We spent the day mostly in the room, sleeping, cleaning or packing. We ventured out after lunch and spent some time in the resort’s pool before cleaning up and driving up to “downtown” Port Douglas to get some essentials from Coles.
Maximising the time, we briefly visited Four Mile Beach (just below the lookout) to discover just how much the weather system has changed this week. The wind has really picked up, and made the beach look more like a surf beach than we’ve seen all week.
Macrossan Street, Port Douglas
I snapped off a few quick photos to stitch into the panoramic (will post later) As I returned to the car, I spotted a footpath leading around the point, and decided to check it out.
As it turns out, the footpath runs underneath the lookout, so I managed another shot of the beach from a slightly elevated position. I’d hate to be around if that cyclone decides to make landfall near here.
Four Mile Beach with increased swell
We headed back to the Ramada for Owner’s drinks poolside at 5pm. Naturally, we were fashionably late!
As it turned out, we all congregated at the rear of the pool area (not in the restaurant) which was a good location.
Luckily there were a couple of nice folks we could relate to (hi to Paul and Nina) and we spent the majority of the time socialising with them.
Toni and Jake returned to the room when Jake started to get tired, and I joined them a little while later, snapping some night shots of the pool/restaurant/bar area on the way back.
A quick and dirty last meal.. some blog writing.. and we’re going to settle in for the night. Tomorrow we’re officially “In Transit” again… and returning to Canberra.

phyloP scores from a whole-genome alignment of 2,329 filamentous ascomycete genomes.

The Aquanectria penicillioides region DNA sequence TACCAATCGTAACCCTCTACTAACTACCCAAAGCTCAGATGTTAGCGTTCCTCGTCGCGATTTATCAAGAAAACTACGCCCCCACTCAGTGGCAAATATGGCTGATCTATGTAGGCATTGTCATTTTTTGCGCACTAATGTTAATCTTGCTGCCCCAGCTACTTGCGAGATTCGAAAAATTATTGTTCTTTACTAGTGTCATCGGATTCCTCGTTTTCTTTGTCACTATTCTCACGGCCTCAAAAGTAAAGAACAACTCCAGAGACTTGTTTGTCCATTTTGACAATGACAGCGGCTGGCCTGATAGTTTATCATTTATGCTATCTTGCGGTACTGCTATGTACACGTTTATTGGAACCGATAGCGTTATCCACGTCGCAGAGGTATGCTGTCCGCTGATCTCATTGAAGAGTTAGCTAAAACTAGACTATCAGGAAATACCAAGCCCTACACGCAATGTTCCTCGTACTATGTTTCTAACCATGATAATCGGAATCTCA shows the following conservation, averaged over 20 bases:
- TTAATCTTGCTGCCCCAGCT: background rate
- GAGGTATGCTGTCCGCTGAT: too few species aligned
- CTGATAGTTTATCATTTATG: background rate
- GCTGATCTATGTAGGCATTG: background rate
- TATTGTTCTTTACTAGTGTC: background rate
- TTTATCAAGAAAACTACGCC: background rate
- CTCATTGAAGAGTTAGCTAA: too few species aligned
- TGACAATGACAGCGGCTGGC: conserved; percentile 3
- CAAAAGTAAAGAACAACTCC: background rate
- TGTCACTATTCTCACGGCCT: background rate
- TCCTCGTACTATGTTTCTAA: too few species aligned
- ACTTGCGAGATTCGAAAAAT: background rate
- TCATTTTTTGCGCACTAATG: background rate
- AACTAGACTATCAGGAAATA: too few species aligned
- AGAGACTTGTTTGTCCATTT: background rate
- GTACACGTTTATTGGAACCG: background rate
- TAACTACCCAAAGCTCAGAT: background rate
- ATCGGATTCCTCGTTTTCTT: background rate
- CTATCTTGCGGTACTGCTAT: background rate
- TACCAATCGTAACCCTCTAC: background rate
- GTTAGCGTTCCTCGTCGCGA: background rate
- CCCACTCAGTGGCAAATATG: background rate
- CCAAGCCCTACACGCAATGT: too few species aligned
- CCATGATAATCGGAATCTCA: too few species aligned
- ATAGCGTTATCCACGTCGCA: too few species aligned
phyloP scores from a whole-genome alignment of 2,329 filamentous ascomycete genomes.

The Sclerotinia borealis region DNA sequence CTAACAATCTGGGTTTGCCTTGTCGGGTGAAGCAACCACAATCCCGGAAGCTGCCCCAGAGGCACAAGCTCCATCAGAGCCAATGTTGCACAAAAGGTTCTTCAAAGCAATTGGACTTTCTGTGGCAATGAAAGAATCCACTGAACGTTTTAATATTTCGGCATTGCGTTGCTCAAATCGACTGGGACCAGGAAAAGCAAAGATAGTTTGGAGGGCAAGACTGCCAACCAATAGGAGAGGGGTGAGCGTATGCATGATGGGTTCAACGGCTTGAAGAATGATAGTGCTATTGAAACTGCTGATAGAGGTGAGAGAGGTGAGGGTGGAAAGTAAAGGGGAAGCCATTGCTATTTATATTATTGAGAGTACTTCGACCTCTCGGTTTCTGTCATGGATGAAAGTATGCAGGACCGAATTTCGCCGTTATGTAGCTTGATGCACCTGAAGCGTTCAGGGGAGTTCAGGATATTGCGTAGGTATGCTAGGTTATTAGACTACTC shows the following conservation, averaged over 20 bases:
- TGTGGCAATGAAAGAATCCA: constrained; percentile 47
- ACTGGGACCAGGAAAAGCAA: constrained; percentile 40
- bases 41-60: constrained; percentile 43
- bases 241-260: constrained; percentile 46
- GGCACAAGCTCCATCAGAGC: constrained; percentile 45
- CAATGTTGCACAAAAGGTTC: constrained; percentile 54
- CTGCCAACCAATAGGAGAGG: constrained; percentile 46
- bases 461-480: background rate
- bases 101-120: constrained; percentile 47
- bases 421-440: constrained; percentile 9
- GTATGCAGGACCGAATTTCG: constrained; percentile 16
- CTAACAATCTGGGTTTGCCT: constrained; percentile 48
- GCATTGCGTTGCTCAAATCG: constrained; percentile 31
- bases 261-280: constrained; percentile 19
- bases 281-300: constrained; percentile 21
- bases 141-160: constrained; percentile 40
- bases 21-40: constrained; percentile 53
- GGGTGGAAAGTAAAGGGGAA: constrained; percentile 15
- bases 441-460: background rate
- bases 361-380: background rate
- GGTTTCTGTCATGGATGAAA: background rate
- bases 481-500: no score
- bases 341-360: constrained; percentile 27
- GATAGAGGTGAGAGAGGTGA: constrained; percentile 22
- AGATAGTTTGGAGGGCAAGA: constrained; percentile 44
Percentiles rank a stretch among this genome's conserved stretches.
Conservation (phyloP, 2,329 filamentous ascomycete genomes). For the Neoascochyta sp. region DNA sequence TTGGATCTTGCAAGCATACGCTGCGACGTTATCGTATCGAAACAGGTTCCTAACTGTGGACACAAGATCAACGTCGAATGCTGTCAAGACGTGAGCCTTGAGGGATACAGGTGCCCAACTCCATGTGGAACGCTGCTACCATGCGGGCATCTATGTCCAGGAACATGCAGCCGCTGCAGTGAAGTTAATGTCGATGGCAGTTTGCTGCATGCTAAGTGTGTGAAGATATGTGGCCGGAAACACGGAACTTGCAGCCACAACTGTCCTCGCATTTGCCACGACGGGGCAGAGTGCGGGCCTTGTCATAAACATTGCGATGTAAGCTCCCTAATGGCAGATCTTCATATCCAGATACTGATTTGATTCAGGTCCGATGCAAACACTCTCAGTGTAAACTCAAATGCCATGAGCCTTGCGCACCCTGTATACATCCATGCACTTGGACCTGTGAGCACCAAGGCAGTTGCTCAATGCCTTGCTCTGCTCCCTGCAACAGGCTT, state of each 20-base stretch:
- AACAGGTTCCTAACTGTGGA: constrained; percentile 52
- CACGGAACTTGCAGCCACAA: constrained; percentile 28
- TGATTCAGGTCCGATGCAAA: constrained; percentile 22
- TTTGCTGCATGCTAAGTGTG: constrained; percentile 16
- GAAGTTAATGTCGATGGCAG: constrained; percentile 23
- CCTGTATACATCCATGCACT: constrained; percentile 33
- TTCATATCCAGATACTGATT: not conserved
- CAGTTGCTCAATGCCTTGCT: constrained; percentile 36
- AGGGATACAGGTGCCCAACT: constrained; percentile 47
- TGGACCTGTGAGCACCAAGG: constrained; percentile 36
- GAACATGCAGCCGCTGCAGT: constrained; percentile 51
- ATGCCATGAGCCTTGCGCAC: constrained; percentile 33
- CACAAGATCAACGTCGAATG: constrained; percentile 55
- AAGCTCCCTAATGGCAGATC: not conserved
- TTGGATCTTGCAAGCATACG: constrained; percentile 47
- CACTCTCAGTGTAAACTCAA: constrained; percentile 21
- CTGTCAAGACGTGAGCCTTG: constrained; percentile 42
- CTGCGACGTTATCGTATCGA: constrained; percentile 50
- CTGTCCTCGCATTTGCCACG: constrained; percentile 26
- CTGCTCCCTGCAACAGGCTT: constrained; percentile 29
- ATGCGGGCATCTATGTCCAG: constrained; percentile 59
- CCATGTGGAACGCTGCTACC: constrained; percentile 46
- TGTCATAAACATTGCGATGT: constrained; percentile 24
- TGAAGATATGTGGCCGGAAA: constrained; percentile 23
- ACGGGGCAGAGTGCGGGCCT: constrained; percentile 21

Waterfall, pool side
With word of a storm brewing to the south, which may turn into tropical cyclone Sandra by Friday, we took a journey (with trepidation) north through the Daintree rainforest as far as Cape Tribulation (and the extent of paved roads along the cost).
The day started out beautifully and although we didn’t get on the road as early as I’d hoped, we were on our way around 9:30am which had us at the Daintree river ferry crossing before peak hour (11pm-1pm).
We’d already covered the territory between the Daintree river and Port Douglas yesterday, so nothing new to report along that segment of the driving. Pleasant greenery with sugar cane and more sugar cane.
Our destination was Cape Tribulation and the surrounding region, which included a lot of driving along narrow twisting and turning roads. It all starts at the “gateway” to the Daintree – the river ferry, which operates off two steel cables which run along the river. It costs $23 for a return journey, although no-one checked our receipt on the return..
It doesn’t hold too many cars, so if there were a fair few (including buses) you could be waiting over half an hour for sure. Once you are clear of the river, it is time to start ascending those winding roads.
As a strategy goes, Toni’s strategy of getting to Cape Tribulation first, and then working back was pure gold.
We managed to avoid the majority of tour buses and hit the Cape at 11:30am. It was a smooth run from the ferry to the Cape as we flew by all the attractions we’d come back to in the afternoon.